The Good


Absolute filth. Getter went into the festival (as with most of his other appearances) being the heaviest act on-ground, and it was certainly noticeable. The American dubstep fiend immediately followed Malaa and was quick to foster his frothing crowd. From song number one there were some lethally wild mosh pits opening front and centre – the only thing working harder than the crowd was Getter’s fringe. The dubstep-deficient Listen Out lapped up his massive bass-heavy tracks, which he fired at will, including Head Splitter, Inhalant Abuse, and Dubstep is Dead. The pairing of Getter and Malaa worked terrifically well, with most punters staying put at the stage in a frenzy for the two hours. The late afternoon rain was much needed.

Touch Sensitive

Australia’s resident Joaquin Phoenix lookalike and prodigious slinger of silky smooth, funky house did not disappoint. He brought his recently released album, Visions, to life amongst a smattering of old favourites such as Pizza Guy. The artist embodied cool on the stage as he showcased his immense talent on the bass guitar with a surprise band. Touch Sensi’s performance fit like a glove on the crowd’s beckoning hand, overall proving a perfect act to upstart the festival and set the tone for acts to follow. If you haven’t already, go check out Visions.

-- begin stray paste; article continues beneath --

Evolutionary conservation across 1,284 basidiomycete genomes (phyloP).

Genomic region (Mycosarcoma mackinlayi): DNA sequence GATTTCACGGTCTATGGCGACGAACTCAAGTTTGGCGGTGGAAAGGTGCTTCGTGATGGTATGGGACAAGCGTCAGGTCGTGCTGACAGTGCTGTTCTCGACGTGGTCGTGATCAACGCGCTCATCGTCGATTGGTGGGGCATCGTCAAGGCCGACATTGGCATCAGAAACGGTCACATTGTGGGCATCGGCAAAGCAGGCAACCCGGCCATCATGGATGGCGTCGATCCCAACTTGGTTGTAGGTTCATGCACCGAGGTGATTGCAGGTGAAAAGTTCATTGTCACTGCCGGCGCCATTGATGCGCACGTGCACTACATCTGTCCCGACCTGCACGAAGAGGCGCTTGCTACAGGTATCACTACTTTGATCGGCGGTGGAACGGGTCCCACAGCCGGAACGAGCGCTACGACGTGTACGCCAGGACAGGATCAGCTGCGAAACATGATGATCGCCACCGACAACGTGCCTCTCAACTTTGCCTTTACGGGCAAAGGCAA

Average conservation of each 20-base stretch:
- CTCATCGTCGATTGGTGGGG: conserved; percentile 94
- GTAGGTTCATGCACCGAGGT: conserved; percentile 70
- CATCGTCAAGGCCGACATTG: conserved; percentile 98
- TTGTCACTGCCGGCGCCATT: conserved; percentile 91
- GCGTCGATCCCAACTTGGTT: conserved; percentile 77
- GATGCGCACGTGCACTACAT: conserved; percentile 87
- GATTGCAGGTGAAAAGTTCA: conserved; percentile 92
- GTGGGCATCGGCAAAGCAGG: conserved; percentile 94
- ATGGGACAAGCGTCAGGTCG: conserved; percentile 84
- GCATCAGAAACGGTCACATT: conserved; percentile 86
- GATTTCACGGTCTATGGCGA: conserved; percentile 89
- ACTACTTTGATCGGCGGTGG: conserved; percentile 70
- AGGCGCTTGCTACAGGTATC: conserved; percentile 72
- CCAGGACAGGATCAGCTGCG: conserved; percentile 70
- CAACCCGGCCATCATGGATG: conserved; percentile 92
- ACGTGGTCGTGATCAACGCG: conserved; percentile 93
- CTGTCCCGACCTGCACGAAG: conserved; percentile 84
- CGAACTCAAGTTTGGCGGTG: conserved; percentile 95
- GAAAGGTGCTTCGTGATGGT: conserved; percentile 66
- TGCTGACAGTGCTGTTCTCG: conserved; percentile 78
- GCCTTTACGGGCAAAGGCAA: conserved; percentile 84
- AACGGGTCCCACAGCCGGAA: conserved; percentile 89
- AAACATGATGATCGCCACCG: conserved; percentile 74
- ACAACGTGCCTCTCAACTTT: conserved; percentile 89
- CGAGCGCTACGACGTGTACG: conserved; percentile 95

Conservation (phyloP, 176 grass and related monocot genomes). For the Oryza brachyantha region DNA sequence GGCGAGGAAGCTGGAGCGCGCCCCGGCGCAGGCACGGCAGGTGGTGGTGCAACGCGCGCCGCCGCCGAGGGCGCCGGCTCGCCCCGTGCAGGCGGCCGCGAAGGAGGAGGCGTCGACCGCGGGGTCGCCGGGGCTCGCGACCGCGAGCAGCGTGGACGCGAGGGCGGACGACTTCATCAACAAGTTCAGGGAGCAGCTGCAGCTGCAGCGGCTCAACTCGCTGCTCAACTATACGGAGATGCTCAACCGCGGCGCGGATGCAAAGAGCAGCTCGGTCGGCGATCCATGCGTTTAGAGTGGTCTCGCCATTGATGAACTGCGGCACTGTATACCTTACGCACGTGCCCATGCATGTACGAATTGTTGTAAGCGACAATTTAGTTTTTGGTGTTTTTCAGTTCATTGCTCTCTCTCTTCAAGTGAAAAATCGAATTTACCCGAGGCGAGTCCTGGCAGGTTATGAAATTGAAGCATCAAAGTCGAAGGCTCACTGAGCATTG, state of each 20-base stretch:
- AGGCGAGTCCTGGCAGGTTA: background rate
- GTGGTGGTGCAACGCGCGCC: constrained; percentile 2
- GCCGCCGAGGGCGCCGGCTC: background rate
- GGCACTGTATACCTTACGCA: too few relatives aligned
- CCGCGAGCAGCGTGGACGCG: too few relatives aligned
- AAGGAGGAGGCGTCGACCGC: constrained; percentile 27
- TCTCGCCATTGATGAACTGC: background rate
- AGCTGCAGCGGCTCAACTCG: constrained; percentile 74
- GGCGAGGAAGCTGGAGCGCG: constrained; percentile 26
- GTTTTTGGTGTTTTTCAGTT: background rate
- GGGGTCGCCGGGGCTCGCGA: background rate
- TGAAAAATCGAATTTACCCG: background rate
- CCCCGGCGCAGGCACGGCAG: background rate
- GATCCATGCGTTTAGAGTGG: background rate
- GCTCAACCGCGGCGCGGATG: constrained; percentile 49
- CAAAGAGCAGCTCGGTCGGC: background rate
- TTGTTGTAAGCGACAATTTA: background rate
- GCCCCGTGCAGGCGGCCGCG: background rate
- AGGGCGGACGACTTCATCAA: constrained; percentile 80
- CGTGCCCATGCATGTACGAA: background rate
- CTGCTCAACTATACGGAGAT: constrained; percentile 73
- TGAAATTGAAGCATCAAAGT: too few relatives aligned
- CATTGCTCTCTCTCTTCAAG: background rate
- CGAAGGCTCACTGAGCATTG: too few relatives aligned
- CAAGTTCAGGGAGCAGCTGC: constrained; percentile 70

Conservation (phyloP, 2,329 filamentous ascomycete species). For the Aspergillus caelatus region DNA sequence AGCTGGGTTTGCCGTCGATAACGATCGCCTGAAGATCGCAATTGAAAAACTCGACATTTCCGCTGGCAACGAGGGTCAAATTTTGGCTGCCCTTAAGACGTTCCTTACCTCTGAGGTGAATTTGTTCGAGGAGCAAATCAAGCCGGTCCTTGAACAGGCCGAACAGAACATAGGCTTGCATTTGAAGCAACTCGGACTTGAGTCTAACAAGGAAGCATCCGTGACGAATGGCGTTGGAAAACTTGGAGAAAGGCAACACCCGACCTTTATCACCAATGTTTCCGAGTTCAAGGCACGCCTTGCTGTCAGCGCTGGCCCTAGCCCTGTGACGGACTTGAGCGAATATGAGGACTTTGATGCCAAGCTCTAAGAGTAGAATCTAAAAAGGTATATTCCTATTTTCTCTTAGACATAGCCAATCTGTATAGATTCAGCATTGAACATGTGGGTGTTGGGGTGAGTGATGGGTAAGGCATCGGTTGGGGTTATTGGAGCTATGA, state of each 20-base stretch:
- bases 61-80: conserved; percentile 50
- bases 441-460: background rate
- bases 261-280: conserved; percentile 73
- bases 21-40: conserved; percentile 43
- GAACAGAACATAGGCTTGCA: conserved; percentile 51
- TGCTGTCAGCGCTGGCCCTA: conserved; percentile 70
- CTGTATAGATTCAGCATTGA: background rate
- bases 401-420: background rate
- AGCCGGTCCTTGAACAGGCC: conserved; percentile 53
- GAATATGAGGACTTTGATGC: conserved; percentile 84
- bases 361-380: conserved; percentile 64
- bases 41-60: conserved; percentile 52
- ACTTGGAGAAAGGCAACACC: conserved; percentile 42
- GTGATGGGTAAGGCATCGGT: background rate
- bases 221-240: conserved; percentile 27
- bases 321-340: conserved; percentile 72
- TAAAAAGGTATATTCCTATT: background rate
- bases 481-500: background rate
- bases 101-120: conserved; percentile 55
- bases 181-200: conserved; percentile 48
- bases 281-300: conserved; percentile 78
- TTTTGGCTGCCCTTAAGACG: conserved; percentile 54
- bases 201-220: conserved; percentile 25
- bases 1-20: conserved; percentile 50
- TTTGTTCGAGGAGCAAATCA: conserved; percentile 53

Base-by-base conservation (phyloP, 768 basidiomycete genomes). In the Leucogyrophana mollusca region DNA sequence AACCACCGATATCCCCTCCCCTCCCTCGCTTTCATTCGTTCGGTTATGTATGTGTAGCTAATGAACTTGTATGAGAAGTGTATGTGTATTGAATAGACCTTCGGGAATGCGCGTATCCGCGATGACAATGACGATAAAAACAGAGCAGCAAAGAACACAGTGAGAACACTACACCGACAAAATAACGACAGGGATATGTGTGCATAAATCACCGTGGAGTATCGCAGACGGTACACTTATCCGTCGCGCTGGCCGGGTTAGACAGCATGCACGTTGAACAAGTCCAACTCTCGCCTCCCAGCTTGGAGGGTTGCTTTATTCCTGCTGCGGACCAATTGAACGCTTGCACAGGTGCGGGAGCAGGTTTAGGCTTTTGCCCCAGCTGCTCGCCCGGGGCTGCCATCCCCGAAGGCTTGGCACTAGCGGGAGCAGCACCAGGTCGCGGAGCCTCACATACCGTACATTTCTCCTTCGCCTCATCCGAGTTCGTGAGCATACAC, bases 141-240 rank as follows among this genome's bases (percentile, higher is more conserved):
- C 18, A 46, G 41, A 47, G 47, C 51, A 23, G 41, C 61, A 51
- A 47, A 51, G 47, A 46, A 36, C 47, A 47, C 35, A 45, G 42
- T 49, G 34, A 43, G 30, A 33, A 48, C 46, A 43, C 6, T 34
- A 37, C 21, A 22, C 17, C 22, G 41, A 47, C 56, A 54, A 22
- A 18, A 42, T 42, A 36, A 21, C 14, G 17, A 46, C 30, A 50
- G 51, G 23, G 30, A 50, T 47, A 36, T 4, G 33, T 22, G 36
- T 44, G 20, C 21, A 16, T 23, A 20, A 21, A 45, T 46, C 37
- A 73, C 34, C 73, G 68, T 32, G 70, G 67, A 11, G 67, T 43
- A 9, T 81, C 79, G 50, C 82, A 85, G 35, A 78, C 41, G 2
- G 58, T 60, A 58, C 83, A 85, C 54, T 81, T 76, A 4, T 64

After being initially underwhelmed by Hermitude’s replacement of Future and seeing them multiple times previously, I was pleasantly surprised by their set on the evening. A 7pm set was gratuitous, but the Australian electronic duo did not disappoint for what was a huge turnout. The visual set up was smart: a starry night sky which switched to live imagery of the crowd on queue with samples and basslines. This simply made the show seem bigger and wilder. Hyperparadise and The Buzz were highlight tracks of the set and had everyone in Brisbane chomping at the bit.

Honourable Mentions

Vallis Alps

After seeing Vallis Alps at a small show around the time of their breakout in 2015 and now again at a major festival in 2017, I can say that the improvement of their performance genuinely impressed me. The indie-electronic duo pulled a massive crowd for a 3pm set and dished out some early summer vibes with their repertoire of hits, including Thru, Reprieve and East. When their flagship tune Young dropped, it was vibes all round and everyone had their head in the clouds.

Did Not See

Bryson Tiller

One of the only remaining hip-hop artist after the loss of Future was sorely missed due to a clash with the cool-as-a-cucumber Green Velvet.

Jai Wolf

We were looking forward to catching the up-and-coming melodic electro producer but unfortunately missed out. From what we heard, punters were treated to an ethereal and emotional trip through the American’s sonic fantasy land.

Images courtesy of Mitch Lowe and Zennieshia Butts (Malaa and last image only) via Fuzzy Events.

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Wade Fraser